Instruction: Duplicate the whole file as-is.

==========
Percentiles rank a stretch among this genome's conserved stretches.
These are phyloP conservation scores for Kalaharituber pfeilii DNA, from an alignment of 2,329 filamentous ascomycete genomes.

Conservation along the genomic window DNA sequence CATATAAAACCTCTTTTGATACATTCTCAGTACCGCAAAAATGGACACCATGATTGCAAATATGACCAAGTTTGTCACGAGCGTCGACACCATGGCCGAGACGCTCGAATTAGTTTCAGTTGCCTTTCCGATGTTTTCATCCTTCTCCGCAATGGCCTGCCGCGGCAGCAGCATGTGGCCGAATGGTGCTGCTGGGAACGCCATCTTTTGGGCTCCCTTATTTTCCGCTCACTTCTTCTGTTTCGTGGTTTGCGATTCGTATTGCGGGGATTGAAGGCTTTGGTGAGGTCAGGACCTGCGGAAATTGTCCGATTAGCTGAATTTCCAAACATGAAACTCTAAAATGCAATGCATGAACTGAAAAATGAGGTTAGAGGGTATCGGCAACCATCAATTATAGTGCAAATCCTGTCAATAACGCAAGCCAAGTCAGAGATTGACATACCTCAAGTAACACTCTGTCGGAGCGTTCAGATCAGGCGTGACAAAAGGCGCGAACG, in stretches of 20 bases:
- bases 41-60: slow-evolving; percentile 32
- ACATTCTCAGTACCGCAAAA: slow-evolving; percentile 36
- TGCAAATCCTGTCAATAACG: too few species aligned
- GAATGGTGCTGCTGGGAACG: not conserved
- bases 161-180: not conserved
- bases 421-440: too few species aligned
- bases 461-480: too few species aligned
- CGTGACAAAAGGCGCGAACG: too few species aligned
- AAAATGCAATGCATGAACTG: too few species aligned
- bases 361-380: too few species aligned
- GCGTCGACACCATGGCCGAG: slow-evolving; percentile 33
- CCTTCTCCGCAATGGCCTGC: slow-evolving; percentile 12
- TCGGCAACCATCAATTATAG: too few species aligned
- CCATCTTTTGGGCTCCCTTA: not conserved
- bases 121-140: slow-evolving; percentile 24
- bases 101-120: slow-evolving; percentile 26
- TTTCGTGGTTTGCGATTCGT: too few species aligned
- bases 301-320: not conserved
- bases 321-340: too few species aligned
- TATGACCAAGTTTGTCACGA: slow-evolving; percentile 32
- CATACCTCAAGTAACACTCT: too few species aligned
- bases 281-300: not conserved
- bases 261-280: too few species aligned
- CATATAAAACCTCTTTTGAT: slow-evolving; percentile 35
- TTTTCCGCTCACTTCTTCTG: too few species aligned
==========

Percentiles rank a stretch among this genome's conserved stretches.
These are phyloP conservation scores for Kalaharituber pfeilii DNA, from an alignment of 2,329 filamentous ascomycete genomes.

Conservation along the genomic window DNA sequence CATATAAAACCTCTTTTGATACATTCTCAGTACCGCAAAAATGGACACCATGATTGCAAATATGACCAAGTTTGTCACGAGCGTCGACACCATGGCCGAGACGCTCGAATTAGTTTCAGTTGCCTTTCCGATGTTTTCATCCTTCTCCGCAATGGCCTGCCGCGGCAGCAGCATGTGGCCGAATGGTGCTGCTGGGAACGCCATCTTTTGGGCTCCCTTATTTTCCGCTCACTTCTTCTGTTTCGTGGTTTGCGATTCGTATTGCGGGGATTGAAGGCTTTGGTGAGGTCAGGACCTGCGGAAATTGTCCGATTAGCTGAATTTCCAAACATGAAACTCTAAAATGCAATGCATGAACTGAAAAATGAGGTTAGAGGGTATCGGCAACCATCAATTATAGTGCAAATCCTGTCAATAACGCAAGCCAAGTCAGAGATTGACATACCTCAAGTAACACTCTGTCGGAGCGTTCAGATCAGGCGTGACAAAAGGCGCGAACG, in stretches of 20 bases:
- bases 41-60: slow-evolving; percentile 32
- ACATTCTCAGTACCGCAAAA: slow-evolving; percentile 36
- TGCAAATCCTGTCAATAACG: too few species aligned
- GAATGGTGCTGCTGGGAACG: not conserved
- bases 161-180: not conserved
- bases 421-440: too few species aligned
- bases 461-480: too few species aligned
- CGTGACAAAAGGCGCGAACG: too few species aligned
- AAAATGCAATGCATGAACTG: too few species aligned
- bases 361-380: too few species aligned
- GCGTCGACACCATGGCCGAG: slow-evolving; percentile 33
- CCTTCTCCGCAATGGCCTGC: slow-evolving; percentile 12
- TCGGCAACCATCAATTATAG: too few species aligned
- CCATCTTTTGGGCTCCCTTA: not conserved
- bases 121-140: slow-evolving; percentile 24
- bases 101-120: slow-evolving; percentile 26
- TTTCGTGGTTTGCGATTCGT: too few species aligned
- bases 301-320: not conserved
- bases 321-340: too few species aligned
- TATGACCAAGTTTGTCACGA: slow-evolving; percentile 32
- CATACCTCAAGTAACACTCT: too few species aligned
- bases 281-300: not conserved
- bases 261-280: too few species aligned
- CATATAAAACCTCTTTTGAT: slow-evolving; percentile 35
- TTTTCCGCTCACTTCTTCTG: too few species aligned